Did you seriously just click on a link that said «Big Hairy Spiders»? I like the way you think.
I know I said in my first post ever that I decided to have a dance blog and not a tarantula blog. But I really love my eight-legged little aliens, so I’m just going to dedicate this one page to them. The title should be enough to deter errant arachnophobes. Everyone else can still their curiosity, earn my eternal gratitude or just get to tell their friends: «I met someone on the internet who has some seriously freaky pets.»
Take care to say that out of earshot of the tarantulas, though.
I’m joking: tarantulas can’t really hear and their eyesight is very poor, so hand language is also out of the question. They compensate for these shortcomings by being able to smell, taste and feel vibrations with specialised bristles on their entire body.
Here are some random facts about tarantulas:
- Their heart is located in their butt (properly called abdomen)
- They grow by molting: losing and replacing their entire exoskeleton. Basically, it looks like a new, larger spider comes out of the old spider. Insects, crabs and other spiders also do this.
- There are over 900 species in the tarantula family. Not breeds like Persian cats and Maine Coon cats, but species like house cats, bengal tigers and snow leopards. Therefore, they differ significantly in size, appearance, lifestyle and care requirements.
- Species from the Americas – New World – are less venomous. Species from Africa and Asia – Old World – are more so. (Australia, too. Obviously.) There are exceptions.
I have always liked spiders in general and had wanted a tarantula from the moment I realised it was possible. Unsurprisingly, my mother gave me to understand that such things were in fact quite impossible as long as I was living under her roof. Then, a while ago, it suddenly struck me that I was now all grown-up and could therefore adult all over the place by doing whatever the hell I wanted. I read a lot and bought my first big hairy spider in February 2016, followed the second one in June 2016, the third one in December 2016 and the fourth in April 2017. And here they are!
Brachypelma albopilosum (Honduran Curlyhair), 9-year-old female, body length 7 cm.
Auri loves to dig and lives mostly underground. She is docile and slow unless food is involved. In time, she covers her enclosure in a thin carpet of spiderwebs.
Chromatopelma cyaneopubescens (Greenbottle blue or GBB), 3 years old, suspected male, body length 4 cm.
GBBs are hands-down one of the most showy species of tarantulas in the world. Pixel’s colours are magnificent, he never hides and has built an enormous amount of thick webbing throughout his enclosure. Pixel is also lightning fast when he wants to be.
Lasiodora parahybana (Brazilian salmon pink bird eater), age unknown, female, body length about 6 cm.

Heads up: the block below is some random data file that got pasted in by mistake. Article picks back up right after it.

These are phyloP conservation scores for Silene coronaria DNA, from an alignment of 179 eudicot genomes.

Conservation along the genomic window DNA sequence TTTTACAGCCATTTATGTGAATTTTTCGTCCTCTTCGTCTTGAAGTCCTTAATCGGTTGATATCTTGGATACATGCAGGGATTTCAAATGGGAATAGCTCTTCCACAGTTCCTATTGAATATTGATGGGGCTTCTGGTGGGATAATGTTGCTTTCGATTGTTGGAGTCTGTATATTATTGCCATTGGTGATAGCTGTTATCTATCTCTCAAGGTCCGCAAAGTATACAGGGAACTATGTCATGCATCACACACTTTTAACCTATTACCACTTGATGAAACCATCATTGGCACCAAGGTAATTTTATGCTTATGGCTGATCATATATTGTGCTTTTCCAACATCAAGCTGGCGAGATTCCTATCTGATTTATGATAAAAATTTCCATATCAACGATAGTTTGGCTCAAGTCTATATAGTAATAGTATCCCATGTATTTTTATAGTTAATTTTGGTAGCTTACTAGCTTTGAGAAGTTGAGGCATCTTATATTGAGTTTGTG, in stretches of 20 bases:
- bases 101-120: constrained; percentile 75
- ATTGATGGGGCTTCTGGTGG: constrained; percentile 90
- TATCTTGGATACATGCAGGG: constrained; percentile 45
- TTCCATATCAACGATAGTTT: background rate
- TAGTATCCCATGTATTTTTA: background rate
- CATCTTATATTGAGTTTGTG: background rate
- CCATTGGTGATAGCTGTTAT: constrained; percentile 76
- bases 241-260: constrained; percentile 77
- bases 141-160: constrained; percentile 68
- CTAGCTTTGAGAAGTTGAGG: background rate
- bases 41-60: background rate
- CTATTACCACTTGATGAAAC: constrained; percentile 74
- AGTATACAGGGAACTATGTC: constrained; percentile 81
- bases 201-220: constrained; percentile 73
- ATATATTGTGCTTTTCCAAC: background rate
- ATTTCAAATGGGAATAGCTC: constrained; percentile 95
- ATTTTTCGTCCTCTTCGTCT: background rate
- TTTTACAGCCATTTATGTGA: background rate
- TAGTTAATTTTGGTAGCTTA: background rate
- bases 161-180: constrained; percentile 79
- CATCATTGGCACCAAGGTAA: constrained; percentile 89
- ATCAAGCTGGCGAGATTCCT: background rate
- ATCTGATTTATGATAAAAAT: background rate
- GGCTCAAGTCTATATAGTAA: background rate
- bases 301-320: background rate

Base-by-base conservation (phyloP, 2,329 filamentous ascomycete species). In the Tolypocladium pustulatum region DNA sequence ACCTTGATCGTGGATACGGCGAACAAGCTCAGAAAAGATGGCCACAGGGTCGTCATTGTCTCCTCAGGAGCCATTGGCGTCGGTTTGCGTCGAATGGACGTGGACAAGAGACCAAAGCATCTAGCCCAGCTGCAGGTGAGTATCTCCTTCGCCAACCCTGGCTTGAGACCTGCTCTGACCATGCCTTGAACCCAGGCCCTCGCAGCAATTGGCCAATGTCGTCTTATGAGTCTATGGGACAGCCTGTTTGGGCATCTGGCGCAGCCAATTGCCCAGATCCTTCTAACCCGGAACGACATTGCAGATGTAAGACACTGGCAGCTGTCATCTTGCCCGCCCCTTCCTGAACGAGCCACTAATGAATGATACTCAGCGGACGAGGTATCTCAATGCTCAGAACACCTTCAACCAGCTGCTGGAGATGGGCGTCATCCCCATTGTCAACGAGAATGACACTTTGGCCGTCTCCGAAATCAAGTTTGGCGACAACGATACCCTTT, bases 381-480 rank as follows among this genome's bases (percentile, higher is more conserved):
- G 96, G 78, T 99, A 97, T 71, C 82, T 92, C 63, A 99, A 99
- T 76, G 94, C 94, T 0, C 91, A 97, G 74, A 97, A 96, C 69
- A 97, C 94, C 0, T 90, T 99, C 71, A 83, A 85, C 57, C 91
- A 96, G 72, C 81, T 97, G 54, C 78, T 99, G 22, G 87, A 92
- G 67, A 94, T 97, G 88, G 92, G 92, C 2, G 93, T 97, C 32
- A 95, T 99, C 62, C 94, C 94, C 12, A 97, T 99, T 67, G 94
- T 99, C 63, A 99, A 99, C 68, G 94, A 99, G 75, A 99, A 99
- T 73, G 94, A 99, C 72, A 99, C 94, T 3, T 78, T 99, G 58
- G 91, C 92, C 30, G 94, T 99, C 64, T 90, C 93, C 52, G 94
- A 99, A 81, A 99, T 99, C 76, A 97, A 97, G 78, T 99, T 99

I think Beth is ridiculously adorable. One of the largest species of tarantula in the world, she is (obviously) not full-grown yet. I let the SO name her in the hope to better reconcile him with the idea of getting yet another spider. I’m not sure it worked, but the name of a monstrous spider boss from WoW suits a permanently hungry tarantula that will hopefully grow into a monster one day.
Grammostola pulchra (Brazilian Black), 5 years old, female, body length about 3 cm.
Aloy is black, black, black, which is why I got her in the first place. Slow growing and not quite as easily available as the other species in my posession, she is the smallest tarantula I have ever owned. She is also surpisingly nervous for a species that is supposed to be a pet rock.
Frequently Asked Questions
Because I can. Also, because they are beautiful and fascinating exotic pets that require minimal care.
Is it poisonous?
No, and I wouldn’t eat my tarantulas anyway. They are, however, venomous. All three are New World tarantulas, so if they bite me, nothing terrible will happen. The bite will swell up and hurt for a few hours. I haven’t been bitten yet. They can also kick
butt nettles urticating hairs at you, which will give you whole new insights into the wonderful world of itching.
What do you feed them?
Insects. I used to keep roaches at home, but frankly, it is much easier to just pop down to the pet store every couple of weeks and buy a couple of crickets or locusts than to keep them. Tarantulas prefer live prey, which they kill quickly. But they need astoundingly little of it. It is possible, but to the extent of my knowledge entirely unnecessary to feed them mice.
Do they live together?
No. If you put two tarantulas of almost any kind into one enclosure, you’ll end up with one fat tarantula.
Can you teach them tricks?
No. Though extremely large, these are still just spiders. Their brains are primitive. They do not think, have no emotions and do not get attached to or even recognise their owner.
Is your SO okay with it?
According to him, he is indifferent towards tarantulas. He will occasionally peek inside their enclosures and even take some photos when I’m not around.
How old do they get?
Females can live to 10, 15, 20 or even 30 years. Males die much earlier.
Aren’t you ashamed that such beautiful animals have been removed from their natural habitat and shipped over the ocean to be your pets?
No. Pixel, Auri, Beth and Aloy were captive-bred in Switzerland.
Do you take them out and let them crawl all over your face?
No. Letting a tarantula crawl on your face is not the best idea ever. Not only are they venomous, however mildly, they also have exceedingly large and strong fangs. In addition, urticating hairs are very bad for your eyes. Second, I do not handle my tarantulas very often, because it is somewhat dangerous to the spider. A fall from even a foot high can easily kill them.
I just realised that I have now reached the level of insanity where my pets have a page on the internet. Congratulations to me.